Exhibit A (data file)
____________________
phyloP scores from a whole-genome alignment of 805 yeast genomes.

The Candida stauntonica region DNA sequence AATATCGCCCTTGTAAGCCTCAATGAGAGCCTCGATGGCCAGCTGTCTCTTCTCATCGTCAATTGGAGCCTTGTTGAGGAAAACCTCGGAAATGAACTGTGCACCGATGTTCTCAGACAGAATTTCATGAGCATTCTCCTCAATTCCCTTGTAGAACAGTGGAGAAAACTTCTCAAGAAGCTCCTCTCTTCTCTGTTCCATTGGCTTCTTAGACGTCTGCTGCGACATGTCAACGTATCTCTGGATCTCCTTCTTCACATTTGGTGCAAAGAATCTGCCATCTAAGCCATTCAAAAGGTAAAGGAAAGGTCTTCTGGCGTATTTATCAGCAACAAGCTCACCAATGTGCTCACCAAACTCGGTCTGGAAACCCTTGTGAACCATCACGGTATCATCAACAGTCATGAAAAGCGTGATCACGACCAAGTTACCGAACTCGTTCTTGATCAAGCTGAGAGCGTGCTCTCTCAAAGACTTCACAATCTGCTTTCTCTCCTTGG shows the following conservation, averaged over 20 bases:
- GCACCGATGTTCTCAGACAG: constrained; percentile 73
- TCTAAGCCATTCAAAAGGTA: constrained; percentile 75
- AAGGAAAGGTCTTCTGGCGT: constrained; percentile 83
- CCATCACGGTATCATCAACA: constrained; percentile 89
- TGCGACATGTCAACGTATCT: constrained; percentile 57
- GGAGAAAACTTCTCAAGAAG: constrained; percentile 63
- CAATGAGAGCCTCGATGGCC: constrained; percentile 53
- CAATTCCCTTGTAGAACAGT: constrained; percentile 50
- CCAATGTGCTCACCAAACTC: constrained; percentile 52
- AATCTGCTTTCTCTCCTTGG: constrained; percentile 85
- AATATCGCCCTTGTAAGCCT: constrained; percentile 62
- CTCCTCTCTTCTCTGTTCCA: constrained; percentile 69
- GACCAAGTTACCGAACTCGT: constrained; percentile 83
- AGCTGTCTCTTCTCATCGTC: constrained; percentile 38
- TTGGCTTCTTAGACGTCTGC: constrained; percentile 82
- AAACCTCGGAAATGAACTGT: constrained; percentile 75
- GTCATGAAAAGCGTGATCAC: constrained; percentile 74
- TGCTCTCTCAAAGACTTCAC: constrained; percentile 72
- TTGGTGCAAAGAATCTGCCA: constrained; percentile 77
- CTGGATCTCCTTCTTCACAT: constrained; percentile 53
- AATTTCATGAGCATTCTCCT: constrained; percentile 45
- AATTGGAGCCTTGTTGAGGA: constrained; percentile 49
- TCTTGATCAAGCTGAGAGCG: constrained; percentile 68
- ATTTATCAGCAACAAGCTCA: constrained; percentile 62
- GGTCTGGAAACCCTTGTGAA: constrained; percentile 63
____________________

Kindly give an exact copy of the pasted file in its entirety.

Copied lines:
phyloP scores from a whole-genome alignment of 805 yeast genomes.

The Candida stauntonica region DNA sequence AATATCGCCCTTGTAAGCCTCAATGAGAGCCTCGATGGCCAGCTGTCTCTTCTCATCGTCAATTGGAGCCTTGTTGAGGAAAACCTCGGAAATGAACTGTGCACCGATGTTCTCAGACAGAATTTCATGAGCATTCTCCTCAATTCCCTTGTAGAACAGTGGAGAAAACTTCTCAAGAAGCTCCTCTCTTCTCTGTTCCATTGGCTTCTTAGACGTCTGCTGCGACATGTCAACGTATCTCTGGATCTCCTTCTTCACATTTGGTGCAAAGAATCTGCCATCTAAGCCATTCAAAAGGTAAAGGAAAGGTCTTCTGGCGTATTTATCAGCAACAAGCTCACCAATGTGCTCACCAAACTCGGTCTGGAAACCCTTGTGAACCATCACGGTATCATCAACAGTCATGAAAAGCGTGATCACGACCAAGTTACCGAACTCGTTCTTGATCAAGCTGAGAGCGTGCTCTCTCAAAGACTTCACAATCTGCTTTCTCTCCTTGG shows the following conservation, averaged over 20 bases:
- GCACCGATGTTCTCAGACAG: constrained; percentile 73
- TCTAAGCCATTCAAAAGGTA: constrained; percentile 75
- AAGGAAAGGTCTTCTGGCGT: constrained; percentile 83
- CCATCACGGTATCATCAACA: constrained; percentile 89
- TGCGACATGTCAACGTATCT: constrained; percentile 57
- GGAGAAAACTTCTCAAGAAG: constrained; percentile 63
- CAATGAGAGCCTCGATGGCC: constrained; percentile 53
- CAATTCCCTTGTAGAACAGT: constrained; percentile 50
- CCAATGTGCTCACCAAACTC: constrained; percentile 52
- AATCTGCTTTCTCTCCTTGG: constrained; percentile 85
- AATATCGCCCTTGTAAGCCT: constrained; percentile 62
- CTCCTCTCTTCTCTGTTCCA: constrained; percentile 69
- GACCAAGTTACCGAACTCGT: constrained; percentile 83
- AGCTGTCTCTTCTCATCGTC: constrained; percentile 38
- TTGGCTTCTTAGACGTCTGC: constrained; percentile 82
- AAACCTCGGAAATGAACTGT: constrained; percentile 75
- GTCATGAAAAGCGTGATCAC: constrained; percentile 74
- TGCTCTCTCAAAGACTTCAC: constrained; percentile 72
- TTGGTGCAAAGAATCTGCCA: constrained; percentile 77
- CTGGATCTCCTTCTTCACAT: constrained; percentile 53
- AATTTCATGAGCATTCTCCT: constrained; percentile 45
- AATTGGAGCCTTGTTGAGGA: constrained; percentile 49
- TCTTGATCAAGCTGAGAGCG: constrained; percentile 68
- ATTTATCAGCAACAAGCTCA: constrained; percentile 62
- GGTCTGGAAACCCTTGTGAA: constrained; percentile 63